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Boot Camp

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The social skill of the week was “Asking Permission.” My seventh graders were writing about an experience that had involved their use of this skill. The room was quiet as they filled out their index cards and as I prepared for the day’s lesson.

I looked up and scanned the room. Everybody was on task. Except Ivan. The squirrely boy was on all fours, crawling on the floor between desks.

“Ivan!” I bellowed. “What are you doing?”

“I’m looking for my pencil,” he replied with a giggle.

“It’s on your desk,” I said between gritted teeth. “Get in your seat and get your paragraph written.”

“I’m done,” he said, now sitting cross-legged on the floor, poking Selena’s ankle.

“Get. Up. Now. Let. Me. See. Your. Paragraph.”

Ivan rolled his four-foot frame back across the carpet and to his desk. He jumped to his feet, grabbed the tattered notecard from his desk, and swaggered to my podium. He shot a glance at Selena and then batted his eyelids angelically at me as he thrust his work in my hand.’

“Is this what you’re looking for?” he asked innocently.

I looked down at his gift, and exclaimed, “What happened to this corner? Did you chew on it?”

“Yeah,” he replied sweetly. Then he opened his mouth wide to reveal the saliva-drenched paper ball on his tongue.

“Gross!” I shouted, now holding the card between my thumb and forefinger.

I read his card: “One time, I asked my mom for permission to go to the liquor store. She said ‘no’.”

“Really?” I asked.

“Yeah. Can you believe it? She is so mean?”

“Maybe I’ll just call her and see for myself how mean she is,” I replied.

“Um, no...you can’t do that...she’s at work.”

“Oh, good. So am I. I bet she’ll really get mad if I interrupt her at her job.”

The little boy sulked all the way back to his desk.

In the three weeks that followed, I changed Ivan’s seat four times and eventually switched him to another class period. There was little change in his behavior and very little work turned in.

As September 11 approached, I assigned a story in which the students could imagine themselves being involved in some way with the tragedies of that day, a day that had unfolded four years before they had been born. They could be a hero, a casualty, a family member or any other person who might have been a part of that day’s events.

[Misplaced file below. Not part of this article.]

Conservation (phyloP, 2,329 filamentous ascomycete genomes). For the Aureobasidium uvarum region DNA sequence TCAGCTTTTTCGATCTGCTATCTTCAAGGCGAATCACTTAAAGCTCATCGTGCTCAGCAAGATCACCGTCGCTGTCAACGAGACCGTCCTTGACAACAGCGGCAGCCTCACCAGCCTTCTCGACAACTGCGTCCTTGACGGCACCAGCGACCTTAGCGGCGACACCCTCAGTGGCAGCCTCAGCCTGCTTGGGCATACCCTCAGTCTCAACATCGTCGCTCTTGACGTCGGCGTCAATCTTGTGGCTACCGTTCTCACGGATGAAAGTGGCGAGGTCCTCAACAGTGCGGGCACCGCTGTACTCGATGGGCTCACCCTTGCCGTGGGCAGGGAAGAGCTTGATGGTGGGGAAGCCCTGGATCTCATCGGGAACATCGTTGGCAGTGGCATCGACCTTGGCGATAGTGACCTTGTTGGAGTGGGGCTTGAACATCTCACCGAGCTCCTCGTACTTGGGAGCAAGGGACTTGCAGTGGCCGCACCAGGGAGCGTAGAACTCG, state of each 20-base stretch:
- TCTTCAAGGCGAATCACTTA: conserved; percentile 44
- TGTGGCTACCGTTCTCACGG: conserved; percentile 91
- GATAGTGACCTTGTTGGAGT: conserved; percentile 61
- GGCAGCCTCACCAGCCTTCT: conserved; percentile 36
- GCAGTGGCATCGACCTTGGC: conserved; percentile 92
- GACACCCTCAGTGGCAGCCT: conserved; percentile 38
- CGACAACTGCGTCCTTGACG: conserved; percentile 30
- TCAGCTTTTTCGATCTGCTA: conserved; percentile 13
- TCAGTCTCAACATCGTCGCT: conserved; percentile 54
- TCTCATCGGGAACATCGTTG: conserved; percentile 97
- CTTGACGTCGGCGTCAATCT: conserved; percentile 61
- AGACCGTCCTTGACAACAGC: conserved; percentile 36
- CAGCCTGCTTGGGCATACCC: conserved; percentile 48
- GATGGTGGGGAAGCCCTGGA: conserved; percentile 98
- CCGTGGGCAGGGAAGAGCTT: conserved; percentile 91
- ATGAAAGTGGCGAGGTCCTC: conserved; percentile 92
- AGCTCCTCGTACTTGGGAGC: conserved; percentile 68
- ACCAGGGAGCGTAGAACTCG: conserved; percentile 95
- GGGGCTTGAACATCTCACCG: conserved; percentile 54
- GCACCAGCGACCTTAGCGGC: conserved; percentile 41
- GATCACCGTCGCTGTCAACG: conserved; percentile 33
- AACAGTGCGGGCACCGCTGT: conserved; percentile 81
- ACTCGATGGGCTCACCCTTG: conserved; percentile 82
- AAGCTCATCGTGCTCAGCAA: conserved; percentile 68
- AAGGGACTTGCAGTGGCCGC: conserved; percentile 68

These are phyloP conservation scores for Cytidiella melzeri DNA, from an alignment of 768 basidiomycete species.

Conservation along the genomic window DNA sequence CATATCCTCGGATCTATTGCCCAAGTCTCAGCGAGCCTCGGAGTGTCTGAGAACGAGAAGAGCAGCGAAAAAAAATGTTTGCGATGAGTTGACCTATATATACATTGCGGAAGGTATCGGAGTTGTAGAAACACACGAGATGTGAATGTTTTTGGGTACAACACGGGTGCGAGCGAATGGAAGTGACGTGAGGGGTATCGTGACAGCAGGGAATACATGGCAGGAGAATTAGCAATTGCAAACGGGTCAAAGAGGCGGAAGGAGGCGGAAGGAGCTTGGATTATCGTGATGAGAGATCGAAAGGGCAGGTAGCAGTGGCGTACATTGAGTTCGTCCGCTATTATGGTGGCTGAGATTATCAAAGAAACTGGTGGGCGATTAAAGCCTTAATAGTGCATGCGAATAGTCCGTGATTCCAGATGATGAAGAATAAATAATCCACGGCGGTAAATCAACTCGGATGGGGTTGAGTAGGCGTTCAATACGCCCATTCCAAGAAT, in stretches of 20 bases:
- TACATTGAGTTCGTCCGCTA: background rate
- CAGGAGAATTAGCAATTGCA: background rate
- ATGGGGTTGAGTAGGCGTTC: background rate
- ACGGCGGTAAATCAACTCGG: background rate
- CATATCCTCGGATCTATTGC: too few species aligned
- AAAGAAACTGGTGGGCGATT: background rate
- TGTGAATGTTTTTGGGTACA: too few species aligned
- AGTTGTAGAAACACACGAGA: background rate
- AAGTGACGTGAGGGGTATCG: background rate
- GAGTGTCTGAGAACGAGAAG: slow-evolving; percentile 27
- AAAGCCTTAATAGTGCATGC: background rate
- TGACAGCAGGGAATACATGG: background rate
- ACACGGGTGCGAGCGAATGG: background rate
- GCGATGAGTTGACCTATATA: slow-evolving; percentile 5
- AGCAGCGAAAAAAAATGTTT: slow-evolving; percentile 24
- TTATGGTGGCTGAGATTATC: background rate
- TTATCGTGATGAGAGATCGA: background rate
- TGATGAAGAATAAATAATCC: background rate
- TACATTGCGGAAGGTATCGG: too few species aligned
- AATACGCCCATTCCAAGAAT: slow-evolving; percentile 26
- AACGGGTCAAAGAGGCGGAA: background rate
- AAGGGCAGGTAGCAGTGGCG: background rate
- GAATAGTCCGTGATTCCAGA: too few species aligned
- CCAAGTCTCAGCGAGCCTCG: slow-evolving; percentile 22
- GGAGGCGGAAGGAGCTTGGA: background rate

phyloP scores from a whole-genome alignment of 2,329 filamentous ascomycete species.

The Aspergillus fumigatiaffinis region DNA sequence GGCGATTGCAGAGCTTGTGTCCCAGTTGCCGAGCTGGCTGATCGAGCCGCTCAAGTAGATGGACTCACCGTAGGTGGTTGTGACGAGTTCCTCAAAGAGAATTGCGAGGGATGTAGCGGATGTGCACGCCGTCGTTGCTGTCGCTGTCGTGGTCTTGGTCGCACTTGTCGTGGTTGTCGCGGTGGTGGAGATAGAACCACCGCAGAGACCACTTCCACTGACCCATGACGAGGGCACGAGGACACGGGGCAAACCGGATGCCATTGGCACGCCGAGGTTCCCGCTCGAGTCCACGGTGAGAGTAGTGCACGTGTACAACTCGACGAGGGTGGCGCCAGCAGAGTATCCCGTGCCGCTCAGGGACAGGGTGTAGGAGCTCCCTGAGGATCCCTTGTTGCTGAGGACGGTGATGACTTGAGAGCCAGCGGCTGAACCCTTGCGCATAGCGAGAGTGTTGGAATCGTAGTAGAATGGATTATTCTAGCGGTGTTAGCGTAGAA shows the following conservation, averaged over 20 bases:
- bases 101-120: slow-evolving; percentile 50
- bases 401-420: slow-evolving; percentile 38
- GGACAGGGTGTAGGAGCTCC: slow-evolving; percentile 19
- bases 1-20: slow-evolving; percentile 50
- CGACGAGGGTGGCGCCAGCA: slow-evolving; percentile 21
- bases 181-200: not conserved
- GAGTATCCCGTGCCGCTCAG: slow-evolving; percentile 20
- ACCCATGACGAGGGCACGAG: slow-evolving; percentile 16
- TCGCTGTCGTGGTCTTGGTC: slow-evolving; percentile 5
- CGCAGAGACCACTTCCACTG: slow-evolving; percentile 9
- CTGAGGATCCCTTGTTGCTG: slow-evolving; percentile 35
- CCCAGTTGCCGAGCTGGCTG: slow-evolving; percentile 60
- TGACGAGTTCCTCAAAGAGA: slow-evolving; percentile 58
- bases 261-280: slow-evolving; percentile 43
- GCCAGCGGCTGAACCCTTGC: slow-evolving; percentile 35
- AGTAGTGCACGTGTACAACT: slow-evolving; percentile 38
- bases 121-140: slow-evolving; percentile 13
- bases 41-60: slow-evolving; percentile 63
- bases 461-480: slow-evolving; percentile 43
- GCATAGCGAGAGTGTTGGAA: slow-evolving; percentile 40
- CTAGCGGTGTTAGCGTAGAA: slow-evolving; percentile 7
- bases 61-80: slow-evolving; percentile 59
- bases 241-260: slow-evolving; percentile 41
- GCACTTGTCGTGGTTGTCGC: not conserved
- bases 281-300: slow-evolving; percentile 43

Surprisingly, Ivan took this assignment very seriously. He imagined being a father with a little boy waiting to board a plane. The son begins to cry and the frustrated father spanks him in the airport waiting area. A few moments later, the father feels a pang of guilt and hands his son a piece of candy. He hugs his little boy, and they step into the plane and back to their seats. Shortly thereafter, the airplane crashes into the North Tower and both lives come to an end.

I was so amazed at Ivan’s storytelling that I began to cry. I stapled it to our “Wall of Fame” in the hallway and raved about it in class.

But the glory was short-lived, and soon Ivan returned to his old routine of doing nothing in class and interfering with the learning of others.

His mother and father met with all five of his teachers for a conference. We were all straightforward with our reports of failing grades and poor behavior choices. Father was not pleased.

“Maybe it’s time to put him in a boot camp,” he growled staring at his son. “Is that what you want, Ivan?”

The boy shook his head back and forth clearly not pleased with the idea. Father had questions for one of my colleagues, so I grabbed my smartphone and typed into Google, “Arizona Boot Camps.” Google did not fail me. I started clicking on several links, looking for the best deals.

“Look, Ivan,” I whispered. “How about this one? It’s got indoor plumbing.”